Build assessments you can really use | Unlock the how, when, what, and why
Watch your system become greater than its parts by building local capacity through common language and deeper knowledge of assessment components. For years, educators have turned to the Hess Cognitive Rigor Matrices (CRM). Now for the first time, the modules are packaged into one resource to help you evaluate the quality and premise of your current assessment system. Designed as a professional development guide for long-term use by school leaders, five content-rich, topic-based modules:
- Offer field-tested, teacher-friendly strategies for local school test development
- Can be used for individual or professional development opportunities
- Allow for sequential or non-sequential use
|Product dimensions:||8.50(w) x 10.90(h) x 1.30(d)|
About the Author
Dr. Karin Hess has over 35 years of deep experience in curriculum, instruction, and assessment. She is a recognized international leader in developing practical approaches for using cognitive rigor and learning progressions as the foundation for formative, interim, and performance assessments.
For almost 15 years at the Center for Assessment, Dr. Hess distinguished herself as a content and curriculum and assessment expert in multiple content areas. She has effectively guided many states and US territories in the development of grade level expectations and test specifications for general education and alternate assessments for students with significant cognitive disabilities.
Dr. Hess’s experiences as a state director of gifted education for New Jersey and as a district curriculum director, building principal, and classroom teacher (15 years) enable her to understand the practical implications of her work while maintaining fidelity to research, technical quality, and established best practices.
Dr. Hess has also worked as a program evaluator for the Vermont Mathematics Project; as a content specialist for development of the New England Common Assessment Program (NECAP) ELA, Math, & Science assessments; and as the developer and editor of Science Exemplars (www.exemplars.com).
She has authored and co-authored books, book chapters, articles, and white papers related to instructional practices, alignment, cognitive rigor, text complexity, and assessment. With Dr. Linda Darling Hammond, she co-led development of the SBAC content specifications for assessment of the Common Core in ELA and mathematics.
Karin's current work has included guiding the development of NH's K-12 Model Competencies for ELA, Mathematics, and Science and supporting school districts in many states in creating and analyzing use of high-quality performance assessments and performance scales for competency-based learning systems.
Table of Contents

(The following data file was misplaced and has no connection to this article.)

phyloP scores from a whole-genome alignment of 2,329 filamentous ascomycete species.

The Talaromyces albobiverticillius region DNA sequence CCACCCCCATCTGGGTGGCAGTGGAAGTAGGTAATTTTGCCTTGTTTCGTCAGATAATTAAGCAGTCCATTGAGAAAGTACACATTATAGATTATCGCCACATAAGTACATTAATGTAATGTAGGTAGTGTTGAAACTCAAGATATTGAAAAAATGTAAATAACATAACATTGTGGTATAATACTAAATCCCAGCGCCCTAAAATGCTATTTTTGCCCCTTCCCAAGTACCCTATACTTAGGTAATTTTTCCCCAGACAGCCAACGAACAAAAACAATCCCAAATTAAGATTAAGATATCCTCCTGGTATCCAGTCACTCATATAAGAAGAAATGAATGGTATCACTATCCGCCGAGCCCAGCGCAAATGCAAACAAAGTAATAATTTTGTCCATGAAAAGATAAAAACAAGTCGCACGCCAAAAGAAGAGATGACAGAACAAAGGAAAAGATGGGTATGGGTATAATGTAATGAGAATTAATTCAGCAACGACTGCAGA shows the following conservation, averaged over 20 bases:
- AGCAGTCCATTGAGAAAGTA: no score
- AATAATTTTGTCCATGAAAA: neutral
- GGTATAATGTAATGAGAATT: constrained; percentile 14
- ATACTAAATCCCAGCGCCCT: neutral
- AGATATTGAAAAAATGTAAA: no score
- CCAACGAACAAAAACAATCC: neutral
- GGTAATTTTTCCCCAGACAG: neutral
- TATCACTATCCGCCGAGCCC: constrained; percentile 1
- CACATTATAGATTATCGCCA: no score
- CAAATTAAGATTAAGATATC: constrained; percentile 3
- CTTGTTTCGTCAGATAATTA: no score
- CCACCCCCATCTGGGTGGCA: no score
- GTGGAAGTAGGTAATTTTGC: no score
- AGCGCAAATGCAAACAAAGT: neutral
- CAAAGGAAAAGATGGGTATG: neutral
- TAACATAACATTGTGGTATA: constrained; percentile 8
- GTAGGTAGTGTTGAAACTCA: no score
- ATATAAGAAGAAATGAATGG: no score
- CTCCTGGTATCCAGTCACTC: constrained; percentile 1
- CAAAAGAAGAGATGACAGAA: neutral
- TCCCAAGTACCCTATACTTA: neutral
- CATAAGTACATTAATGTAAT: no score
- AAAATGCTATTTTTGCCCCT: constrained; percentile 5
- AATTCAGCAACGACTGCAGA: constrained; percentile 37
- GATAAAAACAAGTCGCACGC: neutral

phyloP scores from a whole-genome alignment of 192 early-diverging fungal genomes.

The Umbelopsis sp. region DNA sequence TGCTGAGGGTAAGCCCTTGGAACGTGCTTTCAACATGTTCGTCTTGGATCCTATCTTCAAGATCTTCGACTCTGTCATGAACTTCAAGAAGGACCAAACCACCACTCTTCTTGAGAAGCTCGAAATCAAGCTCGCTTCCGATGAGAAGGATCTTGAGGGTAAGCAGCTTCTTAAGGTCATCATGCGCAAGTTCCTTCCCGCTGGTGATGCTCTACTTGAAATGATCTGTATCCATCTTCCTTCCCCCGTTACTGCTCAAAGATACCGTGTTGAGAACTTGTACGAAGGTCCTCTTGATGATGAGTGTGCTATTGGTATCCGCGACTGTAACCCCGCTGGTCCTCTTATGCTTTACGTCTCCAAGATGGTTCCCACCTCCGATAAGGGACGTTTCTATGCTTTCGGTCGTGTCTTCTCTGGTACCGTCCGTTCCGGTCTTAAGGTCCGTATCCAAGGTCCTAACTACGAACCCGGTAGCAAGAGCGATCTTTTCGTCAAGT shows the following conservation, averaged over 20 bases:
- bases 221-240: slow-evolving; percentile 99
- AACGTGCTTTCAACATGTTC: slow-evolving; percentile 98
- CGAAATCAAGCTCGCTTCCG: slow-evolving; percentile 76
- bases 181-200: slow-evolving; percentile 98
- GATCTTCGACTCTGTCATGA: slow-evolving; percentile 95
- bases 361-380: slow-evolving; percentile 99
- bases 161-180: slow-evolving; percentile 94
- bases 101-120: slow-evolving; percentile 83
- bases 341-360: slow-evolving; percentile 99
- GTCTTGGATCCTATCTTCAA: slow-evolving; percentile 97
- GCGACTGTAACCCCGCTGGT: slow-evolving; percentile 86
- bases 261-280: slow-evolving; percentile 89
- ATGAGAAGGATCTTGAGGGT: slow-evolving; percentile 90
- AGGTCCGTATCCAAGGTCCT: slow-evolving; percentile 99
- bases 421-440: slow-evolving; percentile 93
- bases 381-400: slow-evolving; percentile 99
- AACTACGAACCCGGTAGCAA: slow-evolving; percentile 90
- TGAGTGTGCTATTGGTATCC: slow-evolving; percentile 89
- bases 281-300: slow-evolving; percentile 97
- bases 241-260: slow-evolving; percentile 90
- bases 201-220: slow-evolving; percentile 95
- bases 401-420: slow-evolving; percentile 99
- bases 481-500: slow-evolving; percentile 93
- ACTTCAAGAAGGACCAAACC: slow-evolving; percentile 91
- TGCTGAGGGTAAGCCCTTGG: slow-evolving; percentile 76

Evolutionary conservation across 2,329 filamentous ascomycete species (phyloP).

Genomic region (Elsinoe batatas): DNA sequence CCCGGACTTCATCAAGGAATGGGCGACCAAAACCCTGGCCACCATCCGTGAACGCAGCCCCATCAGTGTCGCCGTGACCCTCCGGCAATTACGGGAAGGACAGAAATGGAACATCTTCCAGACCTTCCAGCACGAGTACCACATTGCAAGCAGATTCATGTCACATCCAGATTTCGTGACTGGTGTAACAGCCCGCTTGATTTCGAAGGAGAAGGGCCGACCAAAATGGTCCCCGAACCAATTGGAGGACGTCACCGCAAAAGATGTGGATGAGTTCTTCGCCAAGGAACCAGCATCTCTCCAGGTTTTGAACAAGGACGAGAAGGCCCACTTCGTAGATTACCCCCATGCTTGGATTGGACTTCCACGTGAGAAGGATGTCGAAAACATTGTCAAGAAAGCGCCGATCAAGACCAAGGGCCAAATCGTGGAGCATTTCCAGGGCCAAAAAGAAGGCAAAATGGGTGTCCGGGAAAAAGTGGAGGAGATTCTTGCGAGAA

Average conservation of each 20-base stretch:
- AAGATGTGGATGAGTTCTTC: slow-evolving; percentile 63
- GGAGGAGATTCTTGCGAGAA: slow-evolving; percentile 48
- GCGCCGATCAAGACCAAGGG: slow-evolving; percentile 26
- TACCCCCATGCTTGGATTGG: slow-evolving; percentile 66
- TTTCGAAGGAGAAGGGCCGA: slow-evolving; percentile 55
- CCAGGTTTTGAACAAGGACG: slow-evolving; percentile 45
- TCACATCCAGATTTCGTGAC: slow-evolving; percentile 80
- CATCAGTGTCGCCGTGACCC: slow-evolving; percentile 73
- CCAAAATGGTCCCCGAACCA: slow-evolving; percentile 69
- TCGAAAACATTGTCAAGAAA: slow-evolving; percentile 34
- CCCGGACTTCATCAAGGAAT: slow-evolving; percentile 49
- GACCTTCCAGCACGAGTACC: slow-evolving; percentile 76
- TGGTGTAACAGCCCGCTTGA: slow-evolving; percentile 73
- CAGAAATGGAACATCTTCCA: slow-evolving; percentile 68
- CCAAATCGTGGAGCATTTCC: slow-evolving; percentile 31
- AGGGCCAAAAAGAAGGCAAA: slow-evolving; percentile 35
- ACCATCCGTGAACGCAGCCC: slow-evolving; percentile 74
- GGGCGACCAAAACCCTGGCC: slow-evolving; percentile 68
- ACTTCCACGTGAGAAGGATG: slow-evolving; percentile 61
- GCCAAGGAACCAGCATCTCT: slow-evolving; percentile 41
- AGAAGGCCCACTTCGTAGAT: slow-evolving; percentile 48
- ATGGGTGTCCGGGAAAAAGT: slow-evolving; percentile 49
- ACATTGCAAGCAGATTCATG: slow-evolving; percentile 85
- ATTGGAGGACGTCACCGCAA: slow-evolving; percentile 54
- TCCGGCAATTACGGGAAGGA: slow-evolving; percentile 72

ForewordAcknowledgmentsAbout the AuthorIntroductionModule 1: Are My Students Thinking Deeply or Just Working Harder? Infusing Rigor Into Instruction and Assessment: Laying the Groundwork for Deeper Learning for All Students 1.1 What Is Cognitive Rigor? 1.2 Developing a Common Understanding of What Cognitive Rigor Is and What It Is Not 1.3 Seven Common Misconceptions About Rigor 1.4 Bloom Meets Webb: Origins of the Hess Cognitive Rigor Matrix Reflections 1.5 Getting Started Applying Your Understanding of Rigor and Deeper LearningPart 2: Support Materials for Module 1 I. A Workshop Plan for Module 1 II. The Hess Cognitive Rigor Tools: About the Tools in This Module III. Strategies and Tools for Professional Developers and Teacher Planning IV. Kid Tools: Resources for Use With Students to Support Deeper ThinkingModule 2: Is the Task Appropriate to the Text? Examining and Using Increasingly Complex Texts 2.1 What Makes Texts Complex, and Why Should Every Teacher Care? 2.2 The Thinking Behind the Tools in Module 2 2.3 Five Key Learnings From a Text Complexity Analysis Process 2.4 Understanding Quantitative and Qualitative Complexity Measures 2.5 Unpacking Overall Text Complexity Using a Qualitative Analysis Approach 2.6 A Detailed Discussion of What to Look forEight Qualitative Complexity Factors ReflectionsPart 2: Support Materials for Module 2 I. A Workshop Plan for Module 2 II. The Hess Text Complexity Tools: About the Tools in This Module III. The Importance of Teaching About Text Structures IV. Sample Instructional Strategies for Teaching About Text Structures V. Sample Text-Based Assessment StrategiesModule 3: What Does This Test Really Measure? Designing and Refining High-Quality Assessments for Deeper Learning 3.1 What Is a High-Quality Assessment? 3.2 Assessment Purposes and Use: Formative, Interim, and Summative 3.3 Developing and Refining Rubrics and Scoring Guides 3.4 What Can You Learn From Analyzing Student Work Products? 3.5 Developing Anchor Papers for Performance Tasks and Anchor Sets for Calibration 3.6 Cognitive Labs: An Effective and Efficient Alternative to Piloting New Assessments Cognitive Lab Part 1: Observe and DocumentDone While Students Are Working Cognitive Lab Part 2: Small Group Interview Cognitive Lab Part 3A: Interpret Student Work Samples and Make Decisions Cognitive Lab Part 3B: Collaboratively Interpreting Evidence in Student Work 3.7 Guidelines for Creating Task Validation Teams: Analyzing Technical Quality of Assessments Local Assessment Cover Page for Task Validation Analyzing Assessments for Technical Quality: Conducting a Task Validation ReflectionsPart 2: Support Materials for Module 3 I. A Workshop Plan for Module 3 II. The Hess PLC Tools: About the Tools in This Module III. Strategies and Tools for Professional Developers and Teacher Planning IV. Sample Formative Assessment Strategies V. Sample Performance Assessment Design StrategiesModule 4: Where Do I Start, What Do I Teach Next, Which Supports Work Best? Using Learning Progressions as a Schema for Planning Instruction and Measuring Progress 4.1 What Are Learning Progressions (or Learning Trajectories), and How Can They Be Used to Scaffold Instruction and Guide the Design and Use of Assessments of Deeper Learning? 4.2 Four Interrelated Guiding Principles of Learning Progressions 4.3 Standards, Learning Progressions, and Curriculum: How Are They Related? 4.4 Zooming “In” and Zooming “Out” of Learning Progressions: Two Sides to the Same Coin 4.5 Applying the Four Interrelated Guiding Principles to Better Understand a Learning Progression 4.6 Providing System Coherence: Using Learning Progressions for Instructional and Assessment Planning 4.7 Lessons LearnedUsing Learning Progressions to Guide Instruction and Change Assessment Practices 4.8 Looking for Increasing Rigorby Observing Shifts in Teacher and Student Roles 4.9 Suggested Ways to Get Started Using the “Looking for Rigor” Walk-Through Tool #26 ReflectionsPart 2: Support Materials for Module 4 I. A Workshop Plan for Module 4 II. The Hess LP Tools: About the Tools in This Module III. Strategies and Tools for Professional Developers and Teacher Planning IV. Strategies and Resources for Use With StudentsModule 5: Is This a Collection of Tests or an Assessment System? Building and Sustaining a Local Comprehensive Assessment System for Deeper Learning 5.1 Rethinking What It Means to Have a Comprehensive Local Assessment System 5.2 Five Indicators of a Comprehensive Local Assessment System 5.3 Multiple Measures and Common Assessments 5.4 What Exactly Are “Common” Assessments and Where Do They Fit in the Local Assessment System? 5.5 Revisiting Alignment From a Systems Perspective 5.6 Interpreting Results From Local Assessment Analyses ReflectionsPart 2: Support Materials for Module 5 I. A Workshop Plan for Module 5 II. The Hess Alignment Tools: About the Tools in This ModuleAppendices Appendix A: Summary of Hess Tools to Guide Local Assessment Development, Instructional Planning, and PLC Activities Appendix B: Instructional and Formative Assessment Strategies to Uncover Thinking Appendix C: Troubleshooting Tips When Designing Assessment Items and Tasks Appendix D: Sample “What I Need to Do” RubricsScience, ELA, Mathematics, Blank Template Appendix E: Student Profile: Science Inquiry Learning Progression Appendix F: Student Learning Progression Literacy ProfileGrades 7–8 Appendix G: Writing Persuasively Learning Progression (Strand 7, LPF) Appendix H: LPF STRAND 7 (Grades K–2) Sample Lesson Planning Steps Using Learning Progressions Appendix I: An Expanded Glossary for Understanding and Designing Comprehensive Local Assessment SystemsReferencesIndex